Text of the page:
The Impact of Oracle Hyperion on Data Integration Products

The aphorism “the only constant is change” is never truer than when applied to the Enterprise and technology. Customer needs evolve constantly; technology correspondingly evolves. This interaction applies to data integration. Data is an essential element and component of EPM systems for everything from building successful business plans to launching and monitoring an effective customer engagement campaign.

The Progressive Nature of Integration
Before getting into the technical elements of the evolution of data integration and why and how they have proven effective in the process of data management, it is necessary to briefly explain the need to evolve in the area of data integration. Over the past 20 years, it has become evident that data plays an immense role in a business’s drive to become and remain competitive in its market. Long before the term "big data" emerged, data was essential. The need to compile large amounts of data from multiple sources, the need to extract and categorize data became more relevant, and the need to analyze that data requires data extraction, transformation, and loading (ETL).

Introducing Hyperion Application Link (HAL)
From 2000 to 2006, the ETL package offered by Hyperion was Hyperion Application Link (HAL) ETL tool. HAL was a rebranded Vignette product and was included in all of the Hyperion products. While this product allowed the extraction and categorical organization of data from a number of platforms, there was a need to expand the range of the tool while also improving its functionality. The tool provided no templates, thus requiring each implementation to be completely customized. . Additionally, the graphical nature of the tool was such that maintenance was an issue. Performance was also poor.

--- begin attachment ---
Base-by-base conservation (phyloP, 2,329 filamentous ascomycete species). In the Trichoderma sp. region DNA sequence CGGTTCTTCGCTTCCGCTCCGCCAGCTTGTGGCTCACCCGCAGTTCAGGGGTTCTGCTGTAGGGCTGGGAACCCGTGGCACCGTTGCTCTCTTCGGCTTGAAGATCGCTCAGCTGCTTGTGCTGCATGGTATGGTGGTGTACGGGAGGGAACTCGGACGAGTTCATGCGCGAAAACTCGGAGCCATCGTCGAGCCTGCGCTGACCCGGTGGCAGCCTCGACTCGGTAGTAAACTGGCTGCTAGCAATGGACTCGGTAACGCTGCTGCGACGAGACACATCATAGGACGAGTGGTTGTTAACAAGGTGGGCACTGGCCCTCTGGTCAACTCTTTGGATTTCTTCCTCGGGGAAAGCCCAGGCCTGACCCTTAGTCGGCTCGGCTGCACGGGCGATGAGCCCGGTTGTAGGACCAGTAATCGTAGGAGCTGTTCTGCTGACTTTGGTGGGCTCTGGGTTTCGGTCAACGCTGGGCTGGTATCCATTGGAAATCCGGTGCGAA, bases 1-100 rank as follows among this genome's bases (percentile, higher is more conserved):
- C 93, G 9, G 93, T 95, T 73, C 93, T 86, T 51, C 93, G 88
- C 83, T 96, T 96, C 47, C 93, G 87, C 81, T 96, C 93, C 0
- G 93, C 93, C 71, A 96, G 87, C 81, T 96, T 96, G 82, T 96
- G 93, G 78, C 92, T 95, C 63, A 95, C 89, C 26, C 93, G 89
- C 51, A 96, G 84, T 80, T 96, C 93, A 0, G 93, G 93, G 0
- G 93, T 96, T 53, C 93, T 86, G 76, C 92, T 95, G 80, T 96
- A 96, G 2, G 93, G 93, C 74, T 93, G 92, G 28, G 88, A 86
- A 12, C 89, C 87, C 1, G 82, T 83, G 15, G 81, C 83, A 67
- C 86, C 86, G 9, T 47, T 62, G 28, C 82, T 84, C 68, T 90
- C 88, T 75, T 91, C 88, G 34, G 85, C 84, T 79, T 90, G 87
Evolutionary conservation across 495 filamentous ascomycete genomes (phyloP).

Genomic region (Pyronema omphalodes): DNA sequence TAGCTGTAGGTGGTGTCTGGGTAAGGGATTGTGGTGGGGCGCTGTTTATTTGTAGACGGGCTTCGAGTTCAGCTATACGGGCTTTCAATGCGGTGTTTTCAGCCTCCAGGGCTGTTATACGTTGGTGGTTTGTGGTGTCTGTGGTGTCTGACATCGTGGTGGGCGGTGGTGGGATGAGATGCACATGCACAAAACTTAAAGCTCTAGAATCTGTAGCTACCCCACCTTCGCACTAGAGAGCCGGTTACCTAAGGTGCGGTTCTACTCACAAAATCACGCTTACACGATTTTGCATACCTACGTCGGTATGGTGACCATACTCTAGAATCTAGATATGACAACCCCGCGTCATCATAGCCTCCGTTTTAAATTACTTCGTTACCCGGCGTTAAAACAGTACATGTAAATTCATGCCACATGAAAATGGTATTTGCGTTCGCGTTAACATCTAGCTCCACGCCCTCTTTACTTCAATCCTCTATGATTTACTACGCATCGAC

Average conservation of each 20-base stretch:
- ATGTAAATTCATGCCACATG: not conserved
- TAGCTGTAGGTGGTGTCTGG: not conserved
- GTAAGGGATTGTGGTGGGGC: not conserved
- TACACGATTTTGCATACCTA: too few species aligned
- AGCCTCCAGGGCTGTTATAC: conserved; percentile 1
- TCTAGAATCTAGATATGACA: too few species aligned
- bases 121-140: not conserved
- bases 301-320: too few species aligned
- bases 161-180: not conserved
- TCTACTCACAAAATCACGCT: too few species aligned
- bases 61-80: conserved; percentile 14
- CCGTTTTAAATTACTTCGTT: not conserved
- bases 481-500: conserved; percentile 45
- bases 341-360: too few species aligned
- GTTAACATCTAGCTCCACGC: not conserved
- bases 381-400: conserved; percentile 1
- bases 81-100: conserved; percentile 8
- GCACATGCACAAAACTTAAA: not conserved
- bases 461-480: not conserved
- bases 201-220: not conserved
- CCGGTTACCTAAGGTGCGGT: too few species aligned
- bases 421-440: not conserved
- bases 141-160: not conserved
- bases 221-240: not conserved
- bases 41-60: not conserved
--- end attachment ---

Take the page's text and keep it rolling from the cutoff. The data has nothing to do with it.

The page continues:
Let’s Give Data Integration Management (DIM) a Quick Wave
Just before Oracle acquired Hyperion, along came DIM, an OEM data integration tool based on Informatica’s PowerCenter. DIM required a very high level of technical expertise to stand up and maintain a solution. DIM’s life in the EPM stack was short lived because shortly after the acquisition, Oracle replaced DIM with Oracle Data Integrator (ODI).

Another Quick Wave to FDM, (yes, it is still around, but I would like to get to the good stuff)
Coincident with the DIM product launch, Hyperion acquired Upstream Software and their data integration product, Weblink. Weblink offered exactly the type of end user tool that HFM customers wanted. Weblink was rebranded as Financial Data Quality Management (FDM).

Financial Data Quality Management is a web based financial data integration platform focused on both the end-user and Finance. FDM has a friendly user interface, with plenty of out of the box features including Sarbanes-Oxley required audit/ process controls and visibility into all the aspects of data integration. However, it is not as powerful as a true ETL tool when it comes to large volumes of records.

Goodbye HAL, Hello ODI
ODI, formerly known as Sunopsis, was acquired by Oracle in 2006. One of the challenges associated with this evolution in the data integration message to Oracle EPM customers is that ODI and HAL are two completely different platforms performing similar functions. HAL is an EAI tool and ODI is an ETL/ELT platform. These differences meant there could be no direct migration path between the two. Primarily, the challenge with the lack of a migration path from HAL to ODI was engaged by using the channel of similar features offered through the ODI tool.